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Hyaluronic acid, an important factor in the wound healing properties of amniotic fluid: in vitro studies of re-epithelialisation in human skin wounds.

Research paper by Erika E Nyman, Fredrik F Huss, Torbjörn T Nyman, Johan J Junker, Gunnar G Kratz

Indexed on: 30 Jan '13Published on: 30 Jan '13Published in: Journal of plastic surgery and hand surgery



Abstract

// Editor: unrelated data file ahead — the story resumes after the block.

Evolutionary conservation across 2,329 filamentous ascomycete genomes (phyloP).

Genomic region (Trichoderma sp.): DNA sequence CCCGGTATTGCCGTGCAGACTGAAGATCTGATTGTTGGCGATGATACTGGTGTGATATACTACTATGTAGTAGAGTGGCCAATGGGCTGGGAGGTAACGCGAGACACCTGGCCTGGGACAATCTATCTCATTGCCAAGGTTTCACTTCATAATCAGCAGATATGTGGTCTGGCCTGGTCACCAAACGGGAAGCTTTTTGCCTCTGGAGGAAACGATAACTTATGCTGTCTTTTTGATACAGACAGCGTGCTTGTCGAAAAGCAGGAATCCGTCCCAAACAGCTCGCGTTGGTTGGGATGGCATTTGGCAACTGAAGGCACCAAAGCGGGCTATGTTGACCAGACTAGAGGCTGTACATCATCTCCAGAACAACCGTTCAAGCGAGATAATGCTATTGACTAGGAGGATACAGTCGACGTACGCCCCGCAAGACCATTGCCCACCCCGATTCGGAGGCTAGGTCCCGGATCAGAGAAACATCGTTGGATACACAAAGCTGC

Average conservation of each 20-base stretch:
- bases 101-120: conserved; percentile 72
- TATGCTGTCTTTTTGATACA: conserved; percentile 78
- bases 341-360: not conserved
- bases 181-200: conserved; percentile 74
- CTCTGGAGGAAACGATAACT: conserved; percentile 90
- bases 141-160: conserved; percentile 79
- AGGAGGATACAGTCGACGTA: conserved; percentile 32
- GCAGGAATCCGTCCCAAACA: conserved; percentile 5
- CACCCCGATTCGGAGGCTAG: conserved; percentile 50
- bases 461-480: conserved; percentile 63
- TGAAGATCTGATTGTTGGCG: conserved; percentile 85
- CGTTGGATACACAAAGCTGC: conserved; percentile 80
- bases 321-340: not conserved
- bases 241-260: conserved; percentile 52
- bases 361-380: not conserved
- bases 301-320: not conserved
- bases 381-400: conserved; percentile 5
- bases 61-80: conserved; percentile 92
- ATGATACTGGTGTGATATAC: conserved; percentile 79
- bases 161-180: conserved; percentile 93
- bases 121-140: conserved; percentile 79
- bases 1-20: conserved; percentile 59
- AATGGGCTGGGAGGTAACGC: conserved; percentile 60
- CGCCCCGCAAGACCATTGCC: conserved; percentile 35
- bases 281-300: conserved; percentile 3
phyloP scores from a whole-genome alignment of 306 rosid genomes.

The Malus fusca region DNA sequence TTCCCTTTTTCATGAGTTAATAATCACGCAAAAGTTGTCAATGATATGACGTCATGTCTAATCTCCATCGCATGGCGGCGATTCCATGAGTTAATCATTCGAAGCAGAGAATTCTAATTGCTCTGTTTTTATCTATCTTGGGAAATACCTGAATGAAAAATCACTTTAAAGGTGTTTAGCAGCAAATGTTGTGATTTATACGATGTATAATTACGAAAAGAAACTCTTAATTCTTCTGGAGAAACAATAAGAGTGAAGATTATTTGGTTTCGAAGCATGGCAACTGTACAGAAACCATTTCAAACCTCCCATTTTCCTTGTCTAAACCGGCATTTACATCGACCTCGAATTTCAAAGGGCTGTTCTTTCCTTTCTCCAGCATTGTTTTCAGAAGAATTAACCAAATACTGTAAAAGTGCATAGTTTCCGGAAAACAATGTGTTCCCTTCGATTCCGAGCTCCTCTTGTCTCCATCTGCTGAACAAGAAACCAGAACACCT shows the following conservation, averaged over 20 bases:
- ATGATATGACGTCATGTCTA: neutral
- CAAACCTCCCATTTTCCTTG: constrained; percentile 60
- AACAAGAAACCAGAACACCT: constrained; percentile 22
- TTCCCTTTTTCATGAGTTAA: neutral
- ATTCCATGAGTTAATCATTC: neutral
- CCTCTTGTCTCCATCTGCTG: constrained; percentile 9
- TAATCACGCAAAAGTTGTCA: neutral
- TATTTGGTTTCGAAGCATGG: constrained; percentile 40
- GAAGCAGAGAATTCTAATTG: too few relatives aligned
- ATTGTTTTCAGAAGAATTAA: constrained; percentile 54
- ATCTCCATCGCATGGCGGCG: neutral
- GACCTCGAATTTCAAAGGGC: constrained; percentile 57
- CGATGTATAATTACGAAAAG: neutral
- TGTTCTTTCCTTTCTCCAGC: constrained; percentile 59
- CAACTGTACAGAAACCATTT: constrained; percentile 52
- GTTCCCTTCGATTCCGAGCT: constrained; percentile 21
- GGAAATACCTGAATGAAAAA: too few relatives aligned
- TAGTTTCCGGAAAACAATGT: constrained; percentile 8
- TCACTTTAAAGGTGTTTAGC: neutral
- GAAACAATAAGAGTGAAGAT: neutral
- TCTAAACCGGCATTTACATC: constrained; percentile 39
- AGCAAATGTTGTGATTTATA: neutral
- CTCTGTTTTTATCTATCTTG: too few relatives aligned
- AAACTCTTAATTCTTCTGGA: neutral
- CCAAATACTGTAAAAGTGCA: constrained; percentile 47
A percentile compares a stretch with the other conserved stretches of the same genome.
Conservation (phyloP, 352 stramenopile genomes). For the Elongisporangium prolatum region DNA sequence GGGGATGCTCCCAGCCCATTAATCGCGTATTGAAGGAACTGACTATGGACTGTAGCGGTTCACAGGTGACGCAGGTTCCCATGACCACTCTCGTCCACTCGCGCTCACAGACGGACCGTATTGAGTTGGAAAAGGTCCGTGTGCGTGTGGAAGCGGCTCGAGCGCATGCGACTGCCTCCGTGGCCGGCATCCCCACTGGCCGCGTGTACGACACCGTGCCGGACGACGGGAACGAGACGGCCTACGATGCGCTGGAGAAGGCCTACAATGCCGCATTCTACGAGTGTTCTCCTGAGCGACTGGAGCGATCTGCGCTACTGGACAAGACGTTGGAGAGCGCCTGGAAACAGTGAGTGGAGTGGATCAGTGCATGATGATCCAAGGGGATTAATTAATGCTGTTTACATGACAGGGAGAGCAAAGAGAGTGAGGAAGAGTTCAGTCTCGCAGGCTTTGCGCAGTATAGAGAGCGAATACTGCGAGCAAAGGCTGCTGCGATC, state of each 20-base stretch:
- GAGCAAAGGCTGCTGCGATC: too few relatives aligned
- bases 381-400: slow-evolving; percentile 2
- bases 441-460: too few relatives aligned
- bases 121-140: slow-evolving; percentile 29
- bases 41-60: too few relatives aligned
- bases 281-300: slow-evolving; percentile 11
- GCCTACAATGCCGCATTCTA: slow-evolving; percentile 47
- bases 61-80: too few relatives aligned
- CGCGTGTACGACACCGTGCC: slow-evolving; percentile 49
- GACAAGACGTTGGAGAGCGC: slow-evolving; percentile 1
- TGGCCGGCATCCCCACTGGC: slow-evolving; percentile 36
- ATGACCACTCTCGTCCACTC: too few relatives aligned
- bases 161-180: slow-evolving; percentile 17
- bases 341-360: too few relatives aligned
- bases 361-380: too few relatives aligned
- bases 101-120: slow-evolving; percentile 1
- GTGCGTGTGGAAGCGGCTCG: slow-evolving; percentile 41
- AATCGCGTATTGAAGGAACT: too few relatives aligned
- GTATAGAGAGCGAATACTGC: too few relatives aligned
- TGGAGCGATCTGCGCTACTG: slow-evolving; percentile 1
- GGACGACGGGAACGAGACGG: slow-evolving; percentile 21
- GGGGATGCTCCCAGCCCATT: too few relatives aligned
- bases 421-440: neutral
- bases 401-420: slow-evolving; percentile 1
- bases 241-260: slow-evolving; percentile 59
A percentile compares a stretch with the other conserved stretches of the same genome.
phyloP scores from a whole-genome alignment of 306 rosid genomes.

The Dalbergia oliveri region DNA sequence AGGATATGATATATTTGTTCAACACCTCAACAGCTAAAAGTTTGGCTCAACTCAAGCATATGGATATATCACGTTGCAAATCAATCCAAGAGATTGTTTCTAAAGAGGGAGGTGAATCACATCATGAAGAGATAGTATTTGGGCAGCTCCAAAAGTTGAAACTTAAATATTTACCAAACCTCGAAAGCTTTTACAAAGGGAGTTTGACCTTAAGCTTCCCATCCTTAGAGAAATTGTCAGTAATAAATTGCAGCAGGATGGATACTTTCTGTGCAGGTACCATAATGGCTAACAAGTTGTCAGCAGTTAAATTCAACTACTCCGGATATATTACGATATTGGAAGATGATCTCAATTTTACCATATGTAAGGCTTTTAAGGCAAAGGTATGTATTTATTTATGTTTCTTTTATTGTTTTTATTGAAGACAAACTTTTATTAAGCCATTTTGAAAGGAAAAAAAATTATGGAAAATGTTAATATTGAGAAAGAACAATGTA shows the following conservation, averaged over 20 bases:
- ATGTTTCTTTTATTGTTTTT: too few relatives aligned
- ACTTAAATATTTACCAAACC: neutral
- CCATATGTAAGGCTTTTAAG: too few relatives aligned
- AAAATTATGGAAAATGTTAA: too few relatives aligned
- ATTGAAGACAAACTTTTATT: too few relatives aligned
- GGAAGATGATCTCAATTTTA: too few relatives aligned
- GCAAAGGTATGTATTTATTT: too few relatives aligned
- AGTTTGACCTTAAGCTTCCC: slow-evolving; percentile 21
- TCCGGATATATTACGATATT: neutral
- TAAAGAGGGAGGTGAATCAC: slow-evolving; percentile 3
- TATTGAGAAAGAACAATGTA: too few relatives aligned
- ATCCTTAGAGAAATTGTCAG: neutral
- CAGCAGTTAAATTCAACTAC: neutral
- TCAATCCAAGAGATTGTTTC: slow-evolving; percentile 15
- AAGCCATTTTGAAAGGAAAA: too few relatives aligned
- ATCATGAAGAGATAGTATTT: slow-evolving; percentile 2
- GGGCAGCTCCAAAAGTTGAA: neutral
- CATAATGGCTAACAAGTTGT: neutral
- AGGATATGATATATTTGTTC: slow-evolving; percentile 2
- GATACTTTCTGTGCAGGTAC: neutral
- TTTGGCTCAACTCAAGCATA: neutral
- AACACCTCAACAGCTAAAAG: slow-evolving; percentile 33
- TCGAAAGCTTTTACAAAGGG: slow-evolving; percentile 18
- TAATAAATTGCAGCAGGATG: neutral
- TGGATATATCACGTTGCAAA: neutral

Foetal wounds are unique in their ability to heal rapidly without forming scars. The amniotic fluid, rich in nutrients, growth factors, and hyaluronic acid, surrounds the foetus and is essential to foetal wound healing. The wound healing properties of foetal wounds may be the result of high concentrations of hyaluronic acid. This study aimed to verify that amniotic fluid induces re-epithelialisation in human skin wounds in vitro and to study whether this ability is dependent on hyaluronic acid. Standard deep dermal wounds were produced in vitro in human skin. The skin samples, with a central wound, were incubated in different culture media. Varying concentrations of amniotic fluid and amniotic fluid with added hyaluronidase were tested, and re-epithelialisation was assessed at 3, 7, and 12 days using light microscopy, after staining with haematoxylin and eosin. Amniotic fluid 50% resulted in a significantly higher (p < 0.05) grade of re-epithelialisation than Dulbecco's modified Eagle's medium and 10% amniotic fluid at all time points. When 50% amniotic fluid was compared with 10% foetal calf serum, no significant difference was found in grades of re-epithelialisation on days 3 and 12 and significantly higher grades of re-epithelialisation on day 7 (p < 0.05). Degradation of hyaluronic acid in the medium that contained 50% amniotic fluid gave significantly impaired re-epithelialisation (p < 0.05) on culture days 3 and 7. In conclusion, amniotic fluid promotes accelerated re-epithelialisation and hyaluronic acid is an important ingredient.